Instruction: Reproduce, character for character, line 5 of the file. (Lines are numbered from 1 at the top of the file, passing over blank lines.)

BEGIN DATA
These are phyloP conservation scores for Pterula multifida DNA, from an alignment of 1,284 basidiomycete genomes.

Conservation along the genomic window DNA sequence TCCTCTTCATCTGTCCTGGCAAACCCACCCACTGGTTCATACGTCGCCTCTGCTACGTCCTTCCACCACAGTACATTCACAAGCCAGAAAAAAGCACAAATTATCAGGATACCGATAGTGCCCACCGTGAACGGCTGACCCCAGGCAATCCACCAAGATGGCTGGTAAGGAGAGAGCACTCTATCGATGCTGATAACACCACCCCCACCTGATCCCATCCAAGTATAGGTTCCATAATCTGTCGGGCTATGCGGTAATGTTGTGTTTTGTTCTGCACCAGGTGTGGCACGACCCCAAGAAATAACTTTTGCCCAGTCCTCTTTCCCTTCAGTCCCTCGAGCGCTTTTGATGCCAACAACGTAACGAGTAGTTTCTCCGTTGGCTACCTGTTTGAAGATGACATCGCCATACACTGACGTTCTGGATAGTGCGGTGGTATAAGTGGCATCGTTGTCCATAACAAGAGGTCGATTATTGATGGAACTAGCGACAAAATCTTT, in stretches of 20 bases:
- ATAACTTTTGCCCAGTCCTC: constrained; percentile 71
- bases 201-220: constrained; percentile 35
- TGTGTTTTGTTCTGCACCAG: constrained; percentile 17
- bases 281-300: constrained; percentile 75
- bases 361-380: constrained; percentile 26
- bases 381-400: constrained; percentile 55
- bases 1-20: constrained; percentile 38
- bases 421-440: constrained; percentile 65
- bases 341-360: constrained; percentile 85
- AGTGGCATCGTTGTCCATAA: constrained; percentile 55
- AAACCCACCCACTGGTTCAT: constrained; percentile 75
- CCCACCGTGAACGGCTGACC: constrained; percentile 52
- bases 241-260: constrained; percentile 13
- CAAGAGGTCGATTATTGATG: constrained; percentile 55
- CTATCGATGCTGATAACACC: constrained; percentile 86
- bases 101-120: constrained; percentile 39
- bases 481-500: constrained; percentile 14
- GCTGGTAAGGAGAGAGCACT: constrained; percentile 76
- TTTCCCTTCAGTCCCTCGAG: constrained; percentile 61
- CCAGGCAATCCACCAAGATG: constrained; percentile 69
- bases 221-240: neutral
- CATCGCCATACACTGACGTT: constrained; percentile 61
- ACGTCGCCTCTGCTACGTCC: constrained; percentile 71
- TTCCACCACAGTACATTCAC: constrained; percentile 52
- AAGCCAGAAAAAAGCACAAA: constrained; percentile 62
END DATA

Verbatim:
- TGTGTTTTGTTCTGCACCAG: constrained; percentile 17